How worried should we be?

Steven Shapin

  • BuyCommand and Control by Eric Schlosser
    Penguin, 632 pp, £25.00, September 2013, ISBN 978 1 84614 148 5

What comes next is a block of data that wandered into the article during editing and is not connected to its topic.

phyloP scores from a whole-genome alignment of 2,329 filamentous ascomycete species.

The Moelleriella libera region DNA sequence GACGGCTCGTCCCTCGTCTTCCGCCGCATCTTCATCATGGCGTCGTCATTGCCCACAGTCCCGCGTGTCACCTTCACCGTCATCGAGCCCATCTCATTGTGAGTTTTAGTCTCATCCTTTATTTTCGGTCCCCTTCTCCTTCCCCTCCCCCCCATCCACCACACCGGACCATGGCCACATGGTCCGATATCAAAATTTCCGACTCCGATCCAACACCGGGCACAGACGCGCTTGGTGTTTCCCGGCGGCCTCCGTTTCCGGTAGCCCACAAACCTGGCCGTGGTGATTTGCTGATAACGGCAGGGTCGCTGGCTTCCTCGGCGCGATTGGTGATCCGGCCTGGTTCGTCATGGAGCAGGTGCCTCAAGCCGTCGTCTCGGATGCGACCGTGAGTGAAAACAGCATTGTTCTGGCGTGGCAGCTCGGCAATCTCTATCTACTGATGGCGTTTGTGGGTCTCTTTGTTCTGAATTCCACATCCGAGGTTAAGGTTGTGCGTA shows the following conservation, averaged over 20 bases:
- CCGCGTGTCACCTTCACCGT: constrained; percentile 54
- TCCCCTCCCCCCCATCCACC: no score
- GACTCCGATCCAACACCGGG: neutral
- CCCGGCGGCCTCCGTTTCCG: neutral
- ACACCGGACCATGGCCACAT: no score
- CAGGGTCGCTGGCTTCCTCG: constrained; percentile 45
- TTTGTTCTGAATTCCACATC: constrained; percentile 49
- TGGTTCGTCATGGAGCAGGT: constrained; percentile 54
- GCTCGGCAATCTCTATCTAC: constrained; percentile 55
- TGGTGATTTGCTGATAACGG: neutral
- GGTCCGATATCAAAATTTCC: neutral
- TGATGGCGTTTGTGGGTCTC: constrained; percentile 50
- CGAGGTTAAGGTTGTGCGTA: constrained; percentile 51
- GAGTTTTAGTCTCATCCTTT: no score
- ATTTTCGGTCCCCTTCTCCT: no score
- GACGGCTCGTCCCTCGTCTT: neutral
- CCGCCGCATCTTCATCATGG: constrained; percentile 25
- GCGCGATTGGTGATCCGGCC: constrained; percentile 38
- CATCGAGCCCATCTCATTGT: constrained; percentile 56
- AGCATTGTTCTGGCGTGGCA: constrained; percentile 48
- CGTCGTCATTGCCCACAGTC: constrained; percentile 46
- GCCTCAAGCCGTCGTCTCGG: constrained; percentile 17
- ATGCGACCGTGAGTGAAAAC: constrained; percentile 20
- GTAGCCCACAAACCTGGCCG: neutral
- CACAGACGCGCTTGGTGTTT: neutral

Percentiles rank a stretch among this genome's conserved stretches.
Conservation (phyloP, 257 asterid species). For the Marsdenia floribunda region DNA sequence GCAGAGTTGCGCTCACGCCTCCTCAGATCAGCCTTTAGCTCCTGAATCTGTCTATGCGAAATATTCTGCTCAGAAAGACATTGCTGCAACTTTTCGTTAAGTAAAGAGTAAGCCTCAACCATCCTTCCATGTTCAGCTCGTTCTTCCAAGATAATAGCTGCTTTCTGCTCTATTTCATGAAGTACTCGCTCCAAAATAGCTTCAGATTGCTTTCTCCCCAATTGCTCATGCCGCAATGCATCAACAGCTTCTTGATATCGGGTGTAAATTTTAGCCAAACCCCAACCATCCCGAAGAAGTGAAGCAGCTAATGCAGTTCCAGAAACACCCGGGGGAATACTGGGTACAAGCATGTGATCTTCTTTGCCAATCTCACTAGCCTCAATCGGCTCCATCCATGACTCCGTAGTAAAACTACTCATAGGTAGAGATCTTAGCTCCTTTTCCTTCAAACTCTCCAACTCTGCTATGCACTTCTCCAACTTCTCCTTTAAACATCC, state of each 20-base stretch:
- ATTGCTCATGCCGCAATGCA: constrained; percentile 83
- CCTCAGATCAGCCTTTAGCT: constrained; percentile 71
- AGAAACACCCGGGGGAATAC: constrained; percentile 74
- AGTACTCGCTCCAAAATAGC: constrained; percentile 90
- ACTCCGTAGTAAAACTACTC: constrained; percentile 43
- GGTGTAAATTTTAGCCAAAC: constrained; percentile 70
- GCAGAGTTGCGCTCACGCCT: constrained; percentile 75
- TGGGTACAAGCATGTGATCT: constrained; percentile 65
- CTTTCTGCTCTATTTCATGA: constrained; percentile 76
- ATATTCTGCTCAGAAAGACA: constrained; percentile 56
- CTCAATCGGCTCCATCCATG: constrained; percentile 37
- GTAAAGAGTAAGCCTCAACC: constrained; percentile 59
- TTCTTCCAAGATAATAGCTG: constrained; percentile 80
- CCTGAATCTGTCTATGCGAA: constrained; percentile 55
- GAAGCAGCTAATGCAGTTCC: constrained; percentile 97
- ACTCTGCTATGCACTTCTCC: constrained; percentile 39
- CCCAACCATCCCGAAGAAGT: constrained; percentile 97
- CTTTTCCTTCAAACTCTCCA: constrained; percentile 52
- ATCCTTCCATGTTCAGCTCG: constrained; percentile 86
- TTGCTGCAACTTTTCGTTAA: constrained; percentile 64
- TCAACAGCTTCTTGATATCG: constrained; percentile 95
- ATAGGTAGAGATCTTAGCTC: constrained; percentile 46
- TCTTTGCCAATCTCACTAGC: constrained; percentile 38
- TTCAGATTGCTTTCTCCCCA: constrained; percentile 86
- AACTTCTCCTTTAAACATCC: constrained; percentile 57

‘Anything that can go wrong, will go wrong.’ That’s known as Murphy’s Law. It’s invoked in all sorts of settings, but its natural modern home is in engineering, where it is generally attributed to a remark made around 1950 by an aeronautical engineer called Ed Murphy, who was working on the design of rocket sleds at Edwards Air Force Base in California. In the mid-1950s, when Murphy’s Law wasn’t yet widely known under that name, Admiral Lewis L. Strauss, reflecting on the political and administrative troubles afflicting him, suggested that ‘a new law of knowledge’ be recognised and called Strauss’s Law after him: ‘If anything bad can happen, it probably will.’ At the time, Strauss was chairman of the Atomic Energy Commission, which had the responsibility for producing and maintaining America’s nuclear weapons, and the things that can go wrong with the control of such weapons are as bad as it gets.

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